Stressing that primates are largely plant-eaters is not to imply that all monkeys and apes have exactly the same diet, for they do not. Each primate species tends to have its own characteristic mix of plant (and animal) foods. In addition, each particular species typically specializes in only a certain subset of the higher-quality dietary resources in its environment. For example, the South American capuchin monkey, Cebus apella, has a high degree of manual dexterity and very powerful jaws. These features aid capuchins in cracking open the hard palm nuts that form an important part of their diet, which also includes ripe fruits, insects, and small vertebrates. Another monkey species often found living in the same forests as Cebus apella is the spider monkey, Ateles paniscus. Spider monkeys are characterized by a low degree of manual dexterity and small teeth, which are useless for cracking hard-shelled palm nuts. But spider monkeys specialize in soft fruits and tender young leaves, not hard palm nuts. They are also much bigger than capuchin monkeys, and if the supply of softer fruits is limited, they can chase capuchin monkeys out of fruiting trees and monopolize the fruit crop for themselves.
The Role of Diet in Human Evolution
As discussed, the closest living relatives of humans, the great apes, all eat plant-based diets. The common ancestor giving rise both to apes and humans is likewise believed to have been primarily plant-eating. All humans and apes have the same basic digestive tract—a simple acid stomach, a small intestine, a tiny cecum, and a sacculated (folded) large intestine (or colon), though the human small intestine is longer and the human colon smaller than is the case for apes. Humans and apes also show the same pattern of food digestion, indicating that, biologically, in terms of gut form and function, humans have departed little from the ancestral condition. But, unlike apes, humans eat a wide range of different foods and have many different types of diets. What factors may have contributed to this difference between humans and apes?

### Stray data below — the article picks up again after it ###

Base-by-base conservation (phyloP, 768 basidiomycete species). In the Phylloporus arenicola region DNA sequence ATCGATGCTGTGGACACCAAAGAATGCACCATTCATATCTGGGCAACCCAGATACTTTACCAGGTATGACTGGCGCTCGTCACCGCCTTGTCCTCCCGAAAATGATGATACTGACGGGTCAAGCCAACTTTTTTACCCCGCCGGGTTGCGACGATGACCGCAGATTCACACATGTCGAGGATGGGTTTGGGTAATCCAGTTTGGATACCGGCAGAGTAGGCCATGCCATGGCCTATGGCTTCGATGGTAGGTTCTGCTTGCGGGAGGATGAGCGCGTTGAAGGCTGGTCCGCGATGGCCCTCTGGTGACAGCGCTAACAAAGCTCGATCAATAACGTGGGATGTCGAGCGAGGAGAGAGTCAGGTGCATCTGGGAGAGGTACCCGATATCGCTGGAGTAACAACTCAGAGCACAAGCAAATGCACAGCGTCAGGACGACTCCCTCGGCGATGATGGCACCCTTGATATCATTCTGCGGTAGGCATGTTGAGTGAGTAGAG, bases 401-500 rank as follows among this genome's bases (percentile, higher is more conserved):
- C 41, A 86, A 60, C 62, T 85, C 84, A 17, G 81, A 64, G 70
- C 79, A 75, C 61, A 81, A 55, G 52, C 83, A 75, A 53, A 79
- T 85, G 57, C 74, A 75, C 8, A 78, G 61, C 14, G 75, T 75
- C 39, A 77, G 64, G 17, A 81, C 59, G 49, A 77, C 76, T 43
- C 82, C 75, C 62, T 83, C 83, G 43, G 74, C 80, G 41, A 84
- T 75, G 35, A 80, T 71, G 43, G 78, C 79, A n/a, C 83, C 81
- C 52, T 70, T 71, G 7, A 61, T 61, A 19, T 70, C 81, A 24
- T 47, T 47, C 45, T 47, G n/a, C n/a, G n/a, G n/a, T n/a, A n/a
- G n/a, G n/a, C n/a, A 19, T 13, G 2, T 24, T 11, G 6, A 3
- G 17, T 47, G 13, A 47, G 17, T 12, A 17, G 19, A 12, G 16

Some 3 million years ago, before the first evidence of human beings, we know that climatic changes caused the vegetation in many areas of Africa to shift from tropical forest to more open savanna vegetation. This produced notable changes in the types of plant foods available in these environments. In particular, finding sufficient high-quality plant foods throughout the year probably would have been difficult for a large apelike primate such as those we envision as prehuman ancestors. One solution to this problem would be to try and find some other source of high-quality food. Animal foods are such a source: they are very high quality and, because of the huge herds of grazing and browsing animals in the African savanna, animal foods are far more abundant than is the case in the tropical forest canopy.